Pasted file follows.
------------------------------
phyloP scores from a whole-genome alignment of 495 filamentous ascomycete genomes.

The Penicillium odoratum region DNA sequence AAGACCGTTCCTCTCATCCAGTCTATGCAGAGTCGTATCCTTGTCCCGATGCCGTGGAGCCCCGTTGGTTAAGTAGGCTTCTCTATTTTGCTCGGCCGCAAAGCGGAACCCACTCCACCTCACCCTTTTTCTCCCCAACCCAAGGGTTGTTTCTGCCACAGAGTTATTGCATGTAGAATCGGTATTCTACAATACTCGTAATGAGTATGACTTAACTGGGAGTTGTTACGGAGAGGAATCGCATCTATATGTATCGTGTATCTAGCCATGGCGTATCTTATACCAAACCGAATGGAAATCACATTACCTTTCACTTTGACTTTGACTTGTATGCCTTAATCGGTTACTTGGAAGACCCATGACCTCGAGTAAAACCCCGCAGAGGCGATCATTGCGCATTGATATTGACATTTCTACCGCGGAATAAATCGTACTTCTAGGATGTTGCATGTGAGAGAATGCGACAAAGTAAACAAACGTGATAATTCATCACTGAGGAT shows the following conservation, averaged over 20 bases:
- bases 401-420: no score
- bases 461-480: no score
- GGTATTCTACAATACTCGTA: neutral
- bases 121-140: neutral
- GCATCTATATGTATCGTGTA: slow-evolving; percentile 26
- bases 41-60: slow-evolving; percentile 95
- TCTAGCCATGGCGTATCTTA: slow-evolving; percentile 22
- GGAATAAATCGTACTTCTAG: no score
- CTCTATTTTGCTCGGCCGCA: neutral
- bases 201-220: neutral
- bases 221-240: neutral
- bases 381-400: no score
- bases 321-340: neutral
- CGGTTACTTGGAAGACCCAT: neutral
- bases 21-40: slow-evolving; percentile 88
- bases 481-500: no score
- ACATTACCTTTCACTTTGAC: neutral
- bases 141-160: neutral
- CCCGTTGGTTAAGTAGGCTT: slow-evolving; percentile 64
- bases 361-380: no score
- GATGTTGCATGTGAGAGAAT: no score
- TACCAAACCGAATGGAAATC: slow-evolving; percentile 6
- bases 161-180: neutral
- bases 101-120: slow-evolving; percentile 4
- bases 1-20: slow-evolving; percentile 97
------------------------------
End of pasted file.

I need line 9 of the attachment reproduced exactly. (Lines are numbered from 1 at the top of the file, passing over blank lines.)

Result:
- TCTAGCCATGGCGTATCTTA: slow-evolving; percentile 22